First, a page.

There have been some positive developments within the last few months including the designation of the Kizell Pond as a provincially significant wetland and the revelation that the developer's stormwater management plans are grossly inadequate for the development proposed. These are vital issues that need to remain in the forefront of the public and nothing in this post is meant to suggest otherwise.
This all being said, fighting a development that has been approved, even if it never should have been, is a huge undertaking requiring extensive resources that will never be able to match the resources available to the developer.
None of this is to say that this battle should not be fought but to call attention to other lands in the South March Highlands that also need to be saved but for which the battle may not be as difficult and for which victory might indeed be probable if the fight is taken up early enough.
We are talking about the lands north of the South March Highlands Conservation Forest, a large portion of which are owned by Metcalfe Realty. Unlike the KNL/Urbandale lands, these lands are not approved for development and are still zoned Environmental Protection. And, unlike the KNL/Urbandale lands, the owner is willing to sell and the City is interested in purchasing. This was confirmed by a city staffer as recently as last month, but has been fairly common knowledge for quite some time. Indeed the City has been quietly adding to the Conservation Forest by buying up land in what was known as the "dark side" when it became available at a reasonable price.
The biggest problem in getting political will for the City to buy the KNL/Urbandale lands has been the price for land approved for development, even if it was for sale. On the other hand as fiscal a conservative and non-environmentalist as one could find on the previous City Council, Gord Hunter, has publicly proposed the City purchase the lands north of the Conservation Forest. That being noted, it should much less difficult to convince the City to purchase these lands than it would be to convince them to purchase the KNL/Urbandale lands.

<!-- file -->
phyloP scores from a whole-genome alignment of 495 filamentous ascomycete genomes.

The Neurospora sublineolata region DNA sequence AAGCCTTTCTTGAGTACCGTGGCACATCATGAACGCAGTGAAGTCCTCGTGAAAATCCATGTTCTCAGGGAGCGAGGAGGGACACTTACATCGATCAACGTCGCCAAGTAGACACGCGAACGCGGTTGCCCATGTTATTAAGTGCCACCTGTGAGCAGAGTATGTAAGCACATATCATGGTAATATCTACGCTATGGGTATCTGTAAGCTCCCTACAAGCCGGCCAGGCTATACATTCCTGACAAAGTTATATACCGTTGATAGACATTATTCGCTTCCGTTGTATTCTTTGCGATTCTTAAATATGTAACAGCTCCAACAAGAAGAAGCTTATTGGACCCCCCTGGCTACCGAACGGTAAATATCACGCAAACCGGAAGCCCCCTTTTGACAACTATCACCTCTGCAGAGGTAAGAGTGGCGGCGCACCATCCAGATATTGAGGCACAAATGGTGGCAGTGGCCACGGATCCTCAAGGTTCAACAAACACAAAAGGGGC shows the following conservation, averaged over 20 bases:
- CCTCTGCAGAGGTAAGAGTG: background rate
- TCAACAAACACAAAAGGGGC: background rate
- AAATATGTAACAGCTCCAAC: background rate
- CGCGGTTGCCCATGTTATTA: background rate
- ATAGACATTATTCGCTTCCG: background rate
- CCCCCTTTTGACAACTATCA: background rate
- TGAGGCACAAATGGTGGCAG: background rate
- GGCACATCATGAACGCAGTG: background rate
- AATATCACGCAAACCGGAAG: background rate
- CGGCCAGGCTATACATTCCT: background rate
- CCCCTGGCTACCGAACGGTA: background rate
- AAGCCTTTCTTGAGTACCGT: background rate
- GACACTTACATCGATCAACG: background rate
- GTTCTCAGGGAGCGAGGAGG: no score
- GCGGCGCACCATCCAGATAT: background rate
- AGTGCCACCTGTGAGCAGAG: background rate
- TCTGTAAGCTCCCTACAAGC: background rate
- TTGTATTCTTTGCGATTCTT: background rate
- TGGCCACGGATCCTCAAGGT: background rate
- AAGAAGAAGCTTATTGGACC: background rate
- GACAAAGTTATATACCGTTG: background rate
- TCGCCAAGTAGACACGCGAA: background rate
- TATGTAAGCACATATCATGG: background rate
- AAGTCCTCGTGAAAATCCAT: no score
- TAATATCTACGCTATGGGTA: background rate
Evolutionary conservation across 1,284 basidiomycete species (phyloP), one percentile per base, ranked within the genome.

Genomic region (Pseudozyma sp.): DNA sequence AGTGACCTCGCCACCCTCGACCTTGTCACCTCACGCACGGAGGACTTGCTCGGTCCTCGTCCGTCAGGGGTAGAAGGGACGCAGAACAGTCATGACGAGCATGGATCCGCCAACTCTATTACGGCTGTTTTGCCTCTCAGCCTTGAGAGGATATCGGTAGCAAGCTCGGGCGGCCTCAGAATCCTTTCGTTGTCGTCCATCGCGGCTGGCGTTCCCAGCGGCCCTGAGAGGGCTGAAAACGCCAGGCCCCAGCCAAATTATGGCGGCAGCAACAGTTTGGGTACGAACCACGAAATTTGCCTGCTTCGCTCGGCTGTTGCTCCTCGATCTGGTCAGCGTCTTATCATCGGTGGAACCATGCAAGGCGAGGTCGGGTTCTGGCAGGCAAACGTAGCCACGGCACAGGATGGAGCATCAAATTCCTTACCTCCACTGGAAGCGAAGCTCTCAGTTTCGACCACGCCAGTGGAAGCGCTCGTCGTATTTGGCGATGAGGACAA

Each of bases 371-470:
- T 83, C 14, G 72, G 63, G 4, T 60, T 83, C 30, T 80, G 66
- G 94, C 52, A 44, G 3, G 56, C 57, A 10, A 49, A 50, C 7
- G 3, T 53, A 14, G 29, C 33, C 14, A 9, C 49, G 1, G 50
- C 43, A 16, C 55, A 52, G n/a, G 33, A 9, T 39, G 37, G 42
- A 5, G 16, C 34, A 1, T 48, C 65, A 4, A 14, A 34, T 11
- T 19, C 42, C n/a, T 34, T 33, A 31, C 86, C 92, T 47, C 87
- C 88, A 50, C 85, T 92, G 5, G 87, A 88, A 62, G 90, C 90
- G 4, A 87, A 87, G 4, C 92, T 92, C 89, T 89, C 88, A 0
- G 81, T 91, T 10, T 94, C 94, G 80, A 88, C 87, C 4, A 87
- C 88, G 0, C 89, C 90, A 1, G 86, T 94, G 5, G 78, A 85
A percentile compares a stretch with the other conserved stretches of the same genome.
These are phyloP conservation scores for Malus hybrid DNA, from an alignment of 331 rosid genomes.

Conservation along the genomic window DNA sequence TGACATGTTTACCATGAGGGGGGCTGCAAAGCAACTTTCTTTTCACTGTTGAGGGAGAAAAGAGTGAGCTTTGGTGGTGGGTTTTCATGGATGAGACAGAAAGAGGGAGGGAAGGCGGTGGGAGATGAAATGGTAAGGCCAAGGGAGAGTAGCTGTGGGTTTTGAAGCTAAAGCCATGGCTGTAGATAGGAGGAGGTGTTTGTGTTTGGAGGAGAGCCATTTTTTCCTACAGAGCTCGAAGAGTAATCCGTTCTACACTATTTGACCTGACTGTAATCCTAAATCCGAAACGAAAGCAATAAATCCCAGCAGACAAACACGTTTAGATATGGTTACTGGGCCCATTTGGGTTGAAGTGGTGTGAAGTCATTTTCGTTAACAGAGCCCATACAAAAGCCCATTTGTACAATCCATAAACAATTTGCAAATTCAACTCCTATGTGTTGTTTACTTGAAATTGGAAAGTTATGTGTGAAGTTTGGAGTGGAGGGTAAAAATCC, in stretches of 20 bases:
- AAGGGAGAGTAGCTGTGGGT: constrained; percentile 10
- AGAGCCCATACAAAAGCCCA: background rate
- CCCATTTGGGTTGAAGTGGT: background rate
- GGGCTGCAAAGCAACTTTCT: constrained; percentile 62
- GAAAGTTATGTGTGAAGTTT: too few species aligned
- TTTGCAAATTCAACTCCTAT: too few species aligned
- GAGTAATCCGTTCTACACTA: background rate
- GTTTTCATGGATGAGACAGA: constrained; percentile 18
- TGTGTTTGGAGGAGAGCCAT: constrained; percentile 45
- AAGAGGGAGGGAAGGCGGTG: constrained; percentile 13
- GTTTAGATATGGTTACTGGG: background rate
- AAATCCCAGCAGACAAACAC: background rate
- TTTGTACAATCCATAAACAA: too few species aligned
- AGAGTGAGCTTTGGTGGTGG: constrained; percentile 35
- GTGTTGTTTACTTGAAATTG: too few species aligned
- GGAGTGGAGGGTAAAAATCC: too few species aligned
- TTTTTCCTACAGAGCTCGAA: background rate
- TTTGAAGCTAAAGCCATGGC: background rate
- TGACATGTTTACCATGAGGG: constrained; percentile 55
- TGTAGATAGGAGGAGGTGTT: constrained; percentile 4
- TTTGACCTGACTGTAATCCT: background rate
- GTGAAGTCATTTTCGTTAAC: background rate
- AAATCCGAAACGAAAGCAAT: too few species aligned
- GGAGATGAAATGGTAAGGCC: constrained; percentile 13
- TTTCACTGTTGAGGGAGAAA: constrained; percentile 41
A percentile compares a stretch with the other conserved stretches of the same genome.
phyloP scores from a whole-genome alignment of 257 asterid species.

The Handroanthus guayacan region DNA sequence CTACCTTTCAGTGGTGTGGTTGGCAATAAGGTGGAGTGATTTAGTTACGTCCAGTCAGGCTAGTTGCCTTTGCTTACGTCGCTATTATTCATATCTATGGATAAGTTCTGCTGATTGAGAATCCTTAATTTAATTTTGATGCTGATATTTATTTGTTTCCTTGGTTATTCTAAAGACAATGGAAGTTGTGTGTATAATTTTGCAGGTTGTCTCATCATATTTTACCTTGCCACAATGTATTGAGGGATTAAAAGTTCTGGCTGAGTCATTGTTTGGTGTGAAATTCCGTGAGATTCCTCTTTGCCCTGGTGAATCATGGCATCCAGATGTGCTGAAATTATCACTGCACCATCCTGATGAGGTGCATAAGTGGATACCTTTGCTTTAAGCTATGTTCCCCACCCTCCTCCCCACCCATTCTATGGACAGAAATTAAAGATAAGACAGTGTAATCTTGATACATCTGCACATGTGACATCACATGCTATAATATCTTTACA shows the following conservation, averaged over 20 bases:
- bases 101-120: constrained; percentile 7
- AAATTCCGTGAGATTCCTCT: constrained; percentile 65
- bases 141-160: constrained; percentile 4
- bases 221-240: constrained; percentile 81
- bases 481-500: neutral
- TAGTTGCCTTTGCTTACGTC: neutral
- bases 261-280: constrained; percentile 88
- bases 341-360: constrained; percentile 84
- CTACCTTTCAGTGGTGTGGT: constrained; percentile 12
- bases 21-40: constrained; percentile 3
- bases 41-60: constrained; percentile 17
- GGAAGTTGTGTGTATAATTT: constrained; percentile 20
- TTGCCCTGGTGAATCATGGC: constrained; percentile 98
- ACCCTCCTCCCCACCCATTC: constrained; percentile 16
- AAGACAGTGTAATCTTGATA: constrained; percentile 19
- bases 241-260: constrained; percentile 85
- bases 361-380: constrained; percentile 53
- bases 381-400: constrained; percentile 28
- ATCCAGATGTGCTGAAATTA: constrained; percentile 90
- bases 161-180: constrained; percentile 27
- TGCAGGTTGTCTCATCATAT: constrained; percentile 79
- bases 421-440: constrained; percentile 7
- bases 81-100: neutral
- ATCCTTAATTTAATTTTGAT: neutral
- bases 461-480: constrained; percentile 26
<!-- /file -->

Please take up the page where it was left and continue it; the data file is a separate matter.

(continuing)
What is needed is a real campaign focused on these lands. And I understand resources are scarce and the natural inclination is to fight for the lands under imminent threat first. But every minute these lands are ignored is an opportunity for the landowner to start quietly working to get their status changed so that they too are under imminent threat, and much more costly to acquire.
At the moment the City is just quietly waiting for the landowner to offer the land to them at fair value for land zoned Environmental Protection while the landowner is offering the land for sale at the price of land approved for development.
There is a way to break through this but it requires political will and political will requires public pressure. The City must move now to start the process to negotiate a fair price for the land based on it's current zoning and status and inform the landowner if that is not successful the City will begin the process to expropriate the land at fair market value for it's existing status and zoning.
Other than some additional administrative costs this will not cost the City more than it is willing to pay for the land. That is a big factor in gaining Council support in these "fiscally conservative" times.
This will require public pressure. It will require an organized effort. But the automatic rejection arguments that the land is too costly and that it is not for sale and that there is an approved development proposal do not exist. Expropriation can be promoted simply as a mechanism to determine a fair price for the land.
This is a winnable battle if undertaken seriously. And right now we need some winnable battles. It may even change the mindset of City Council, making saving most of the South March Highlands a possibility for all to work towards.